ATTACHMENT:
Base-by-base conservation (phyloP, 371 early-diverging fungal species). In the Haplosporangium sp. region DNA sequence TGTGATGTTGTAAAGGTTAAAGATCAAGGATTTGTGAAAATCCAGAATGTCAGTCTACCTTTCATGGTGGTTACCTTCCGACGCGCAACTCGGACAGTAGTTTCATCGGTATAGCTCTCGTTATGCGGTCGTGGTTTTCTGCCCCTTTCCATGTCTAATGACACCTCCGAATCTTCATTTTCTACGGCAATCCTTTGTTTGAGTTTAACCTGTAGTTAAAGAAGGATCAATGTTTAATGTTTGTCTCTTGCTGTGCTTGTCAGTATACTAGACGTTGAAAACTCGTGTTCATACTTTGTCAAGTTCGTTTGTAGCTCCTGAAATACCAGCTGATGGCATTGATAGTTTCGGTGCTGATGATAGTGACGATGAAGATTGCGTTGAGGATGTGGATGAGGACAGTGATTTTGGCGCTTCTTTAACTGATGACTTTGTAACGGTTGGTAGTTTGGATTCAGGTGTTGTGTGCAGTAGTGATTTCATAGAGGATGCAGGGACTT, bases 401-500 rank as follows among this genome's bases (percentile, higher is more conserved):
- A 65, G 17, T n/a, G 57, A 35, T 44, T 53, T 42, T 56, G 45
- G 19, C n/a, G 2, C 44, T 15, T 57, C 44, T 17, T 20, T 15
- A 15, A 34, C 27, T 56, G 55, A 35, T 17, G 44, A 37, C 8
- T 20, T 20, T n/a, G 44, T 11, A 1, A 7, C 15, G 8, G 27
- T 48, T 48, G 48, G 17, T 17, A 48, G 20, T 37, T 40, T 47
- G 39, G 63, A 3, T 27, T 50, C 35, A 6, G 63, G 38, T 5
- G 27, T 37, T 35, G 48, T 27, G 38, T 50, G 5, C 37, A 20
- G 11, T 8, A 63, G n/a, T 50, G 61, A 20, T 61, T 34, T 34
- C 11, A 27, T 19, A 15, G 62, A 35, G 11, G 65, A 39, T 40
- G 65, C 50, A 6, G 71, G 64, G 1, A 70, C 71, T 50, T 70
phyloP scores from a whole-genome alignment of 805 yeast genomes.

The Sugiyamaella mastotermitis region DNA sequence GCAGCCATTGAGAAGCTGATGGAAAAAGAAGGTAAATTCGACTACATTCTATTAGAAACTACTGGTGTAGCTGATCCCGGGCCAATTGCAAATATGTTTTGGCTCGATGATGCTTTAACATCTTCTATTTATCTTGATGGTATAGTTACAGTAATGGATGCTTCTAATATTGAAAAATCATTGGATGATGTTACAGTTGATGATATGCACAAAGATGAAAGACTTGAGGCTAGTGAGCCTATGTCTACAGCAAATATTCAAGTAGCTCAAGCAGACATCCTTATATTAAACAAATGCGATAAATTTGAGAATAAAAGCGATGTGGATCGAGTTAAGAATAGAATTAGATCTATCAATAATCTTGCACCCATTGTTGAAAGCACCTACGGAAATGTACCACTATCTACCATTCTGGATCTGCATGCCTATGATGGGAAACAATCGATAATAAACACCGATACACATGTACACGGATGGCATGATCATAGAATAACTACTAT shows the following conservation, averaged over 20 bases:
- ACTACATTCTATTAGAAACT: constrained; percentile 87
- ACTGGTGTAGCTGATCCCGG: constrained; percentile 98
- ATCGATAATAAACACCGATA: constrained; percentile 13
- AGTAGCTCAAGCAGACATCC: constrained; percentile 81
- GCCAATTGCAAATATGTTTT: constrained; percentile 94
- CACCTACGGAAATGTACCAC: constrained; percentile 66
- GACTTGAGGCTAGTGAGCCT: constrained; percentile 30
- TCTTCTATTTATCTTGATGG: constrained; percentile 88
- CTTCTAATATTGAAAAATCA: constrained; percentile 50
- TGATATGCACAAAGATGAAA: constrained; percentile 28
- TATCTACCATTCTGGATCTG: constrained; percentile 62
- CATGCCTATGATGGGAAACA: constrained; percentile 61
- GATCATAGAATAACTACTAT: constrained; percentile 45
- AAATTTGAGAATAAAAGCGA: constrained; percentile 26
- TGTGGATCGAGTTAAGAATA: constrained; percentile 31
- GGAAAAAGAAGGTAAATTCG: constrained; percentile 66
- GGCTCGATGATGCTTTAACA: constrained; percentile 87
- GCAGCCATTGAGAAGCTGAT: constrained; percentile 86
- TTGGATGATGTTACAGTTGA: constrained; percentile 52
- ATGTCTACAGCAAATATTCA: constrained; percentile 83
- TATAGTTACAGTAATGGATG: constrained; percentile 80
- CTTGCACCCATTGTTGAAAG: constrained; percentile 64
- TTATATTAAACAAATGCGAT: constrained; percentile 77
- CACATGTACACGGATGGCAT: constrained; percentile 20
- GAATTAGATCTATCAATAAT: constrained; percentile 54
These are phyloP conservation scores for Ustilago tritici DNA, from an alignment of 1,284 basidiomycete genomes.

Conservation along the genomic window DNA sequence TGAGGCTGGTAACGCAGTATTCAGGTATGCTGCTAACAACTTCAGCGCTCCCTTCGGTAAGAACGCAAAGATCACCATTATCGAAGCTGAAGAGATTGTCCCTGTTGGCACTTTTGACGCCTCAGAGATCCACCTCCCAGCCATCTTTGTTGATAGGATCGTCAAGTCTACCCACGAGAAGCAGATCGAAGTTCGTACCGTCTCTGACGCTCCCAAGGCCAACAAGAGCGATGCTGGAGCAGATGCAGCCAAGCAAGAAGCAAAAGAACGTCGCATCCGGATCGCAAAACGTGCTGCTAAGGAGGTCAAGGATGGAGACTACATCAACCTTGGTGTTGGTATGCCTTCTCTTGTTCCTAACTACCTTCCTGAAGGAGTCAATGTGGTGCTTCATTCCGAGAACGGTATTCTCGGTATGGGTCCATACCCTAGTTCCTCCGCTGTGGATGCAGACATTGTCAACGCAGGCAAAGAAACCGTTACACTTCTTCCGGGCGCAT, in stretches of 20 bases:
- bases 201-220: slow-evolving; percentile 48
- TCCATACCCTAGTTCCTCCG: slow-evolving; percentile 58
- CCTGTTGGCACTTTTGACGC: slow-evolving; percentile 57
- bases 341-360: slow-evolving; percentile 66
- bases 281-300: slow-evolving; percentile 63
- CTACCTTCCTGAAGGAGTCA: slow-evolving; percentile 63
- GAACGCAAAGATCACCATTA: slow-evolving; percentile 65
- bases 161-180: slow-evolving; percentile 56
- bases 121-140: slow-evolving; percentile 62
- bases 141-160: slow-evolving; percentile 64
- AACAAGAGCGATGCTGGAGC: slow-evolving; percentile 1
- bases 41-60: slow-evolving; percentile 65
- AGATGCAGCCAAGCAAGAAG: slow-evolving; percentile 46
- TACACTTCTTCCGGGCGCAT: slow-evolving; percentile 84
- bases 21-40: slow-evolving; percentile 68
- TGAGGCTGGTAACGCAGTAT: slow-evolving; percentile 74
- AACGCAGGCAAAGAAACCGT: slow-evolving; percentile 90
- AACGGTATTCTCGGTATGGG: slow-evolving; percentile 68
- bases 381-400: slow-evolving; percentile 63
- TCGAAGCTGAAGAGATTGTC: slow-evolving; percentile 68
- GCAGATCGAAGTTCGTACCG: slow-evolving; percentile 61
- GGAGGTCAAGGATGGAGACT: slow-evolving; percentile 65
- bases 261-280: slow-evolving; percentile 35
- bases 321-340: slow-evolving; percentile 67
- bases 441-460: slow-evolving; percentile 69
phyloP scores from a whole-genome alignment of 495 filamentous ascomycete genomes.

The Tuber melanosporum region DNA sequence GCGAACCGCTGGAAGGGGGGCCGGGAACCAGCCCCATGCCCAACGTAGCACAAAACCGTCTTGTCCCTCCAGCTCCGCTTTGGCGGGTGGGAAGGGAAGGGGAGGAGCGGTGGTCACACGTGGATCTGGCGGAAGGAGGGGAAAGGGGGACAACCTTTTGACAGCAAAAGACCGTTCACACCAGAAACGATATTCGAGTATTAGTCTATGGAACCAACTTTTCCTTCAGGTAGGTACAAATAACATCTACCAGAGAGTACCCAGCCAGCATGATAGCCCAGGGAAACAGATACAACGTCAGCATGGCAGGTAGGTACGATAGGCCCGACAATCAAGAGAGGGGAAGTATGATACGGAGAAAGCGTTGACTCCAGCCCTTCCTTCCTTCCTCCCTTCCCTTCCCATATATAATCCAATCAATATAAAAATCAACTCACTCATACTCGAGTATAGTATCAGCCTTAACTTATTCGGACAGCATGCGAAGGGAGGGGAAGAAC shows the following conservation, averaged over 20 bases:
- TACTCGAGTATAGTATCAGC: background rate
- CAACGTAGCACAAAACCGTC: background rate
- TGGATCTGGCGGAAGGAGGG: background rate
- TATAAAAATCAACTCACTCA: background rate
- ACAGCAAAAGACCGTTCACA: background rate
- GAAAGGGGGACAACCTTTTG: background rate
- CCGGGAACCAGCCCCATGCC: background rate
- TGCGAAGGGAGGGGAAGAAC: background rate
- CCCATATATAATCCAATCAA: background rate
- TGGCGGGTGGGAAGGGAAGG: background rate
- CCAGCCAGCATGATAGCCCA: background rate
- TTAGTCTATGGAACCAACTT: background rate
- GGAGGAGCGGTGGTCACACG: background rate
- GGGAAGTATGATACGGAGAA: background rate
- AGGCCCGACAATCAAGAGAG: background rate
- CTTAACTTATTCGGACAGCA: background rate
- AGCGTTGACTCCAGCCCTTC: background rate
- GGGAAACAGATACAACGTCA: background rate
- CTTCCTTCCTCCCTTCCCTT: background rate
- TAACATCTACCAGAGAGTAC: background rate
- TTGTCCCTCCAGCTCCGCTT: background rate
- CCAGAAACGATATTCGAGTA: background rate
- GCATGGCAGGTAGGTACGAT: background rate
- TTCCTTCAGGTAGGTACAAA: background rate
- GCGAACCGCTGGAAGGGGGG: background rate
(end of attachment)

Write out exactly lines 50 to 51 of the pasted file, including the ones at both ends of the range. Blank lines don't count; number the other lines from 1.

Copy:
- bases 141-160: slow-evolving; percentile 64
- AACAAGAGCGATGCTGGAGC: slow-evolving; percentile 1